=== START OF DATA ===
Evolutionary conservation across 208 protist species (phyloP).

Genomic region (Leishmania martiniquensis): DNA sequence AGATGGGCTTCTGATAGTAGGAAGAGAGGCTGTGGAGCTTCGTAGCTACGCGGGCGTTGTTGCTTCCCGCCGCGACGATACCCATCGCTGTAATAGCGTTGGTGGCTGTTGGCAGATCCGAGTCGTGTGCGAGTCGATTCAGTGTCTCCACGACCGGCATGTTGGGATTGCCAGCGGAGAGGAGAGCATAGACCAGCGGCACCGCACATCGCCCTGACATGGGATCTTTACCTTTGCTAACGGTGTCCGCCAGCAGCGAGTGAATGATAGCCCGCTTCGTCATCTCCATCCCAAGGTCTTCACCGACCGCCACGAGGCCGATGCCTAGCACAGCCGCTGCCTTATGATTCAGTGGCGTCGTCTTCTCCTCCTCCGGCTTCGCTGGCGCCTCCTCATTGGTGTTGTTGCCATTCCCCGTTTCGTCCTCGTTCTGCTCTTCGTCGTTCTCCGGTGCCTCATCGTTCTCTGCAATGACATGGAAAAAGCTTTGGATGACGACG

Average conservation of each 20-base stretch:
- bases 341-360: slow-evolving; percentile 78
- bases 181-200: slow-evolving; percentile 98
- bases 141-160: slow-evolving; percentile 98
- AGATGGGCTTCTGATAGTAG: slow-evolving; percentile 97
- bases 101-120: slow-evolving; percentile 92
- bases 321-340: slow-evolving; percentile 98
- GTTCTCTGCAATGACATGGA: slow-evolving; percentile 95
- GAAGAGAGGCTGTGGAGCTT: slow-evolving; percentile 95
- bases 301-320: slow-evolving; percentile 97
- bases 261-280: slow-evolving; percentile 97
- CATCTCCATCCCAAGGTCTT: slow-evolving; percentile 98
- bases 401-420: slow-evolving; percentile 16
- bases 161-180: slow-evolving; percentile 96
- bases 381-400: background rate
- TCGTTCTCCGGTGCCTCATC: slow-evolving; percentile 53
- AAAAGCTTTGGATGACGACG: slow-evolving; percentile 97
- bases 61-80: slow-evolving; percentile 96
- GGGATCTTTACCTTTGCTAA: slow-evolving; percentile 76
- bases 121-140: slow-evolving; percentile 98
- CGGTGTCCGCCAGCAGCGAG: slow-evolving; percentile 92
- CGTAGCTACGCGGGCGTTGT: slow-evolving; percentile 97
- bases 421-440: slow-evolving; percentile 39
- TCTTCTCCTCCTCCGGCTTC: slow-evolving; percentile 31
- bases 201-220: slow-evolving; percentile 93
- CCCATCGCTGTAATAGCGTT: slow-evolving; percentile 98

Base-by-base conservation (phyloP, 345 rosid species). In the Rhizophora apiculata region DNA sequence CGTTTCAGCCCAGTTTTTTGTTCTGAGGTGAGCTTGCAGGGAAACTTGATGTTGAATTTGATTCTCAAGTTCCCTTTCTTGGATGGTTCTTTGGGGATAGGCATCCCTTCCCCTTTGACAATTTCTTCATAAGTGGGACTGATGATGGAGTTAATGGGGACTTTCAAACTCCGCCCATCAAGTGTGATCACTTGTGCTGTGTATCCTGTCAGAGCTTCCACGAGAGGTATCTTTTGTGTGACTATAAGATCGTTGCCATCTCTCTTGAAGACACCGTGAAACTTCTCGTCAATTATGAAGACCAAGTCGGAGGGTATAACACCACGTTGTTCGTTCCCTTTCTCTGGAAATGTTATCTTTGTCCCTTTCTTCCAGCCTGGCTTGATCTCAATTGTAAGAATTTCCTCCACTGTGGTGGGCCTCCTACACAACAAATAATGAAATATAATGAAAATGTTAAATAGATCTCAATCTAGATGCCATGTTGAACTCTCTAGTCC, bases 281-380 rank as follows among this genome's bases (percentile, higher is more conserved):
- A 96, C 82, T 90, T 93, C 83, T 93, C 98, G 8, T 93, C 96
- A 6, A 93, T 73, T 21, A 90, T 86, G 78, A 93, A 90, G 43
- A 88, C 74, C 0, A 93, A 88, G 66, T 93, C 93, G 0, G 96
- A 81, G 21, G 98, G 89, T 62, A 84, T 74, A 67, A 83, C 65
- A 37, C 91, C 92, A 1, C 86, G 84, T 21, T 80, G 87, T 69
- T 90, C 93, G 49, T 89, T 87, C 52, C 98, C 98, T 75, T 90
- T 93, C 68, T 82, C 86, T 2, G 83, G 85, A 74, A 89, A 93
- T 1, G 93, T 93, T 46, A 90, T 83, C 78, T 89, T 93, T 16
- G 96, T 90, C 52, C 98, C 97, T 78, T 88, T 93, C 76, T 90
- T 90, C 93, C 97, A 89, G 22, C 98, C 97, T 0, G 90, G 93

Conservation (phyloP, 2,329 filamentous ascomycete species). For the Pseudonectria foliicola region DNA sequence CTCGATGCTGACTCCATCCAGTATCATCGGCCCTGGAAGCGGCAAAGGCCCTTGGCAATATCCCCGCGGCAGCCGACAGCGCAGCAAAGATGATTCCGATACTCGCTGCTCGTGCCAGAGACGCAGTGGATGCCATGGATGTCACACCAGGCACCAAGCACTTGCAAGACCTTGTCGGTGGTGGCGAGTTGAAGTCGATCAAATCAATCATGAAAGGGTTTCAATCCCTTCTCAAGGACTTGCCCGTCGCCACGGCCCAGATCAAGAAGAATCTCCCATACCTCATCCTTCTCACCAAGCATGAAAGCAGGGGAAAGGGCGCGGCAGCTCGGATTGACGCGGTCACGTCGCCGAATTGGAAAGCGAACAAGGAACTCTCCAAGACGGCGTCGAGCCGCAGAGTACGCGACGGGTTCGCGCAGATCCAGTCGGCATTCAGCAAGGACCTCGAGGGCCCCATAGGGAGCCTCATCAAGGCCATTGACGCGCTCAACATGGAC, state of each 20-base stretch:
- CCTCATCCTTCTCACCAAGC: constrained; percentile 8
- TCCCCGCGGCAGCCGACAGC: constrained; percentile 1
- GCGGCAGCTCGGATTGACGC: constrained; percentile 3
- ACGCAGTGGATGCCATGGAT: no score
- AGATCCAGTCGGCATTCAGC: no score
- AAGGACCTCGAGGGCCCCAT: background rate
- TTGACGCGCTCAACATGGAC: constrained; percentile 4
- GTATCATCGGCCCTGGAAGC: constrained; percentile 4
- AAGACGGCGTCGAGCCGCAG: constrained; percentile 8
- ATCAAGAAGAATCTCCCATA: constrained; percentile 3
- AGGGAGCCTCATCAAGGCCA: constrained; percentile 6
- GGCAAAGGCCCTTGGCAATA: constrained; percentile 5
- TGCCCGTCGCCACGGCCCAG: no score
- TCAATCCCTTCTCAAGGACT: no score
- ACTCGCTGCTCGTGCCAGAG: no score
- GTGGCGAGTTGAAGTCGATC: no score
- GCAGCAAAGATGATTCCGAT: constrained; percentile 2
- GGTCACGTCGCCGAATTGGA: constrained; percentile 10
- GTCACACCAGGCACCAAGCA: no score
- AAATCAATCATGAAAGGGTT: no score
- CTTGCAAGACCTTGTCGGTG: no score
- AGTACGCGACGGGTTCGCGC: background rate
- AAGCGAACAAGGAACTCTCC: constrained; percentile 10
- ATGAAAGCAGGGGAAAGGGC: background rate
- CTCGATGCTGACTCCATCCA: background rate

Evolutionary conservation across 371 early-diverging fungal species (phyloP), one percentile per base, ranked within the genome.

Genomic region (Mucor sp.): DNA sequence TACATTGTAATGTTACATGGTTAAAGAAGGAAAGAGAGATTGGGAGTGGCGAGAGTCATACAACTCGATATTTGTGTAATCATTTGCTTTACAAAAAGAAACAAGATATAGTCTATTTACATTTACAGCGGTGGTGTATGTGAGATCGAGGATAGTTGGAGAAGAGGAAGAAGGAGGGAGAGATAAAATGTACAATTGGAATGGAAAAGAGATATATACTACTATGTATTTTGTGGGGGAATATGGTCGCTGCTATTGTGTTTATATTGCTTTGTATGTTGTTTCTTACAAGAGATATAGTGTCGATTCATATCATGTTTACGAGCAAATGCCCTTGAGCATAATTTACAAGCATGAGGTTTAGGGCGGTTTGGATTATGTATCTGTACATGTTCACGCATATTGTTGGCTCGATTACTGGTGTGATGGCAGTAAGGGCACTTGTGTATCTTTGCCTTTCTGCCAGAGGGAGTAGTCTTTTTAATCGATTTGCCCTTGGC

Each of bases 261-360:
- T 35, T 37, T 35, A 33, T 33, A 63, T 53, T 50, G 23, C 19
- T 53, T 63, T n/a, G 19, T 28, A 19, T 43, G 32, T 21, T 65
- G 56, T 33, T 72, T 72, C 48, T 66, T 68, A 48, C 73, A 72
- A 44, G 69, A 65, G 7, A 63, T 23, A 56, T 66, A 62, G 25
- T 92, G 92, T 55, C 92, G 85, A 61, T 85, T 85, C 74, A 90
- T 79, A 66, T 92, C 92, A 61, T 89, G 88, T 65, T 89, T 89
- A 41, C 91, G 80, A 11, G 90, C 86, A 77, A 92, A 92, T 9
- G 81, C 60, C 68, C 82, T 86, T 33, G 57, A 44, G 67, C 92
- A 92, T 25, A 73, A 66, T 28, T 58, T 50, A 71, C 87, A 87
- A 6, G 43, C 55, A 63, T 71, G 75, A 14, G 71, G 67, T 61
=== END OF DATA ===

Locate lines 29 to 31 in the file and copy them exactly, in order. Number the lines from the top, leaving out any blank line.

Base-by-base conservation (phyloP, 345 rosid species). In the Rhizophora apiculata region DNA sequence CGTTTCAGCCCAGTTTTTTGTTCTGAGGTGAGCTTGCAGGGAAACTTGATGTTGAATTTGATTCTCAAGTTCCCTTTCTTGGATGGTTCTTTGGGGATAGGCATCCCTTCCCCTTTGACAATTTCTTCATAAGTGGGACTGATGATGGAGTTAATGGGGACTTTCAAACTCCGCCCATCAAGTGTGATCACTTGTGCTGTGTATCCTGTCAGAGCTTCCACGAGAGGTATCTTTTGTGTGACTATAAGATCGTTGCCATCTCTCTTGAAGACACCGTGAAACTTCTCGTCAATTATGAAGACCAAGTCGGAGGGTATAACACCACGTTGTTCGTTCCCTTTCTCTGGAAATGTTATCTTTGTCCCTTTCTTCCAGCCTGGCTTGATCTCAATTGTAAGAATTTCCTCCACTGTGGTGGGCCTCCTACACAACAAATAATGAAATATAATGAAAATGTTAAATAGATCTCAATCTAGATGCCATGTTGAACTCTCTAGTCC, bases 281-380 rank as follows among this genome's bases (percentile, higher is more conserved):
- A 96, C 82, T 90, T 93, C 83, T 93, C 98, G 8, T 93, C 96
- A 6, A 93, T 73, T 21, A 90, T 86, G 78, A 93, A 90, G 43